Have one or two food bowls placed throughout their cage and allow them to have constant access to it. Most rabbit owners like to use one bowl for traditional rabbit feet and another for treats like kale, cabbage, and broccoli. Clean the bowls once every week with hot soapy water and let them dry completely before filling them again.

All animals need access to lots of clean drinking water. Bowls or bottles are both excellent choices. However, if you decide to use a bottle, check that the tube doesn’t get blocked so they can stay hydrated. Top off the water supply every time it gets low so that there is always plenty available for them.


3. Protect Your Rabbit

Keeping your rabbit outside has a lot of benefits, but there is one big disadvantage as well. The outdoors has predators, and your pet is at the bottom of the food chain. This isn’t to say that they can’t live safe lives outside, but you need to put extra security measures into place so that they aren’t exposed to the elements or at risk of being taken by someone or something.

Rabbits were born for the outdoors and enjoy spending time out in the fresh, open air. However, if temperatures get too hot or cold, this could lead to some dangerous situations for them. Bunnies might overheat in the summer, so they need to have a place where there is shade for them to cool off and lots of water to stay hydrated. Winters can be harsh, especially if you live in northern climates. If you’re expecting a drastic temperature drop or storm overnight, bring them inside until the conditions settle down.

Because of the weather and predators roaming freely, you want to check your hutch daily. Hutches or cages should be weatherproof and a place where they can protect themselves from bad weather. You also don’t want any loose doors or wiring that they could squeeze through. On top of that, their food and dropping attract pests, so make sure to keep the cage as clean as possible.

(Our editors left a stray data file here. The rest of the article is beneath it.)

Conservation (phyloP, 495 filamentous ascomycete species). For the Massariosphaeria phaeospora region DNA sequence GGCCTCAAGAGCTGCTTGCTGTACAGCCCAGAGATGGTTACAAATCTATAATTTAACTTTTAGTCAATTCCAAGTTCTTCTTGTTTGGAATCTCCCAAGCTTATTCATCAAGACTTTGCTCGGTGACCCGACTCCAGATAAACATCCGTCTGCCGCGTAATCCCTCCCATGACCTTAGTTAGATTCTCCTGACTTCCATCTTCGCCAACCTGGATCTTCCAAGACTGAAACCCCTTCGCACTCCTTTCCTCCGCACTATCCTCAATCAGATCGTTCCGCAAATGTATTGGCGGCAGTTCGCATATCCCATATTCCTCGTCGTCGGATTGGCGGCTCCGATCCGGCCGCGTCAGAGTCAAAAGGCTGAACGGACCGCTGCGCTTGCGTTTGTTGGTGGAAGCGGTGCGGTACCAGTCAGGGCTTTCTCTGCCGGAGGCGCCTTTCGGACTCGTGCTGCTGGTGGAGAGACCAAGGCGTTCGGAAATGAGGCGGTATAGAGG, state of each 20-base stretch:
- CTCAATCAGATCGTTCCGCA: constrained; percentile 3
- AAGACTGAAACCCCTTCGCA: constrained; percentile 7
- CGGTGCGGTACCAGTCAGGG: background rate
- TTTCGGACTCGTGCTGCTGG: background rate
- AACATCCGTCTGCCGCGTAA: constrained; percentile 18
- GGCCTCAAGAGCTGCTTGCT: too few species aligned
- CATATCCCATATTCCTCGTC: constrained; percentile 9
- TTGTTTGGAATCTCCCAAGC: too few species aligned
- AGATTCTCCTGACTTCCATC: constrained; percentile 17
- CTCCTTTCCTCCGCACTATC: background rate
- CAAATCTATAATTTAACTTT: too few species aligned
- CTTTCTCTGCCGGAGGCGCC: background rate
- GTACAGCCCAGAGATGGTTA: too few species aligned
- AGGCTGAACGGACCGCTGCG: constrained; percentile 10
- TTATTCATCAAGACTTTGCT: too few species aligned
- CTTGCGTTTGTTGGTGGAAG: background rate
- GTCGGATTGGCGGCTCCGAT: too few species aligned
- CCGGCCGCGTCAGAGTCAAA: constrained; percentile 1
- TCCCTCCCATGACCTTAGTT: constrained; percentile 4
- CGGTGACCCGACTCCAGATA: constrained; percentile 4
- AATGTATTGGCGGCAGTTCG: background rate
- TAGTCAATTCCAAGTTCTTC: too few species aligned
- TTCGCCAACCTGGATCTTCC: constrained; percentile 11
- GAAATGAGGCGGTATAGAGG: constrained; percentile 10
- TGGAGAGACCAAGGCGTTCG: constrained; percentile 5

4. Give Your Bunny Attention

feeding two male rabbits
Image Credit: IRINA ORLOVA, Shutterstock

Rabbits enjoy your company and are going to live very lonely lives if you don’t give them the love and attention they deserve. You should spend time with your rabbit every single day for at least half an hour. They are social creatures and will be a lot happier when they’re stimulated.


5. Stimulate Your Rabbit with Toys

Toys keep your rabbits mentally and physically stimulated. They thrive from an active mind and fit bodies. It’s possible that they get bored after a while, so switch them out every couple of weeks so that they are always doing something new. Here are some things that bunnies like playing with:

  • Cardboard boxes
  • Shredded paper
  • Toilet paper tubes
  • Balls

6. Socializing Rabbits

male rabbits in a cage
Image Credit: LNbjors, Shutterstock